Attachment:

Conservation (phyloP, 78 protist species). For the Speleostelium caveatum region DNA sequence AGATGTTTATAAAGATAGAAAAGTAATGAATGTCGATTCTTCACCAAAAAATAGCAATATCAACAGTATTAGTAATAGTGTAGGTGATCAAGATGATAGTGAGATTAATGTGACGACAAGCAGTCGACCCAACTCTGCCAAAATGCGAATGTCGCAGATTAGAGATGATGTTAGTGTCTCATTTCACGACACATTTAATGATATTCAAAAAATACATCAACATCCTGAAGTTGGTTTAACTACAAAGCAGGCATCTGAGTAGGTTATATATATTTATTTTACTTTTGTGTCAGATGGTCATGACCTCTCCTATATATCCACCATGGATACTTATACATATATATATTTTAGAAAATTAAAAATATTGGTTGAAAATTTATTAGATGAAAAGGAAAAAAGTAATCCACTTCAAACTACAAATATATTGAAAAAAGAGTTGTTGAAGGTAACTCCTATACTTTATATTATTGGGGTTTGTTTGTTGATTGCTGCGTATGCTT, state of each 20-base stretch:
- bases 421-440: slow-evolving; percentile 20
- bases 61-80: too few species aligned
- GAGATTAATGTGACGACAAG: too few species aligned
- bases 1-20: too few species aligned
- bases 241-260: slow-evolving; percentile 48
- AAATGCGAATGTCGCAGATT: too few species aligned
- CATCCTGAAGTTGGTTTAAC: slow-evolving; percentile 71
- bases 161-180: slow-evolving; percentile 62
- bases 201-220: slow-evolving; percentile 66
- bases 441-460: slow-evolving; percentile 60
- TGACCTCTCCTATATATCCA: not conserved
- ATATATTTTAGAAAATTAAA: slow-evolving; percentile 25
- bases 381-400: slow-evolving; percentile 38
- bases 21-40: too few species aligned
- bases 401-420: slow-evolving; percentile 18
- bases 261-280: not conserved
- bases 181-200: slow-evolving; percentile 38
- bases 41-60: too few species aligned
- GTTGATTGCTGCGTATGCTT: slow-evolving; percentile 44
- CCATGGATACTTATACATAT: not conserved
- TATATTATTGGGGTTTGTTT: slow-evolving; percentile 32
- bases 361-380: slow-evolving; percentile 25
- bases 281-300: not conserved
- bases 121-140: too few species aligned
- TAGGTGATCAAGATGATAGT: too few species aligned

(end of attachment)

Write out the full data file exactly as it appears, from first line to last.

Conservation (phyloP, 78 protist species). For the Speleostelium caveatum region DNA sequence AGATGTTTATAAAGATAGAAAAGTAATGAATGTCGATTCTTCACCAAAAAATAGCAATATCAACAGTATTAGTAATAGTGTAGGTGATCAAGATGATAGTGAGATTAATGTGACGACAAGCAGTCGACCCAACTCTGCCAAAATGCGAATGTCGCAGATTAGAGATGATGTTAGTGTCTCATTTCACGACACATTTAATGATATTCAAAAAATACATCAACATCCTGAAGTTGGTTTAACTACAAAGCAGGCATCTGAGTAGGTTATATATATTTATTTTACTTTTGTGTCAGATGGTCATGACCTCTCCTATATATCCACCATGGATACTTATACATATATATATTTTAGAAAATTAAAAATATTGGTTGAAAATTTATTAGATGAAAAGGAAAAAAGTAATCCACTTCAAACTACAAATATATTGAAAAAAGAGTTGTTGAAGGTAACTCCTATACTTTATATTATTGGGGTTTGTTTGTTGATTGCTGCGTATGCTT, state of each 20-base stretch:
- bases 421-440: slow-evolving; percentile 20
- bases 61-80: too few species aligned
- GAGATTAATGTGACGACAAG: too few species aligned
- bases 1-20: too few species aligned
- bases 241-260: slow-evolving; percentile 48
- AAATGCGAATGTCGCAGATT: too few species aligned
- CATCCTGAAGTTGGTTTAAC: slow-evolving; percentile 71
- bases 161-180: slow-evolving; percentile 62
- bases 201-220: slow-evolving; percentile 66
- bases 441-460: slow-evolving; percentile 60
- TGACCTCTCCTATATATCCA: not conserved
- ATATATTTTAGAAAATTAAA: slow-evolving; percentile 25
- bases 381-400: slow-evolving; percentile 38
- bases 21-40: too few species aligned
- bases 401-420: slow-evolving; percentile 18
- bases 261-280: not conserved
- bases 181-200: slow-evolving; percentile 38
- bases 41-60: too few species aligned
- GTTGATTGCTGCGTATGCTT: slow-evolving; percentile 44
- CCATGGATACTTATACATAT: not conserved
- TATATTATTGGGGTTTGTTT: slow-evolving; percentile 32
- bases 361-380: slow-evolving; percentile 25
- bases 281-300: not conserved
- bases 121-140: too few species aligned
- TAGGTGATCAAGATGATAGT: too few species aligned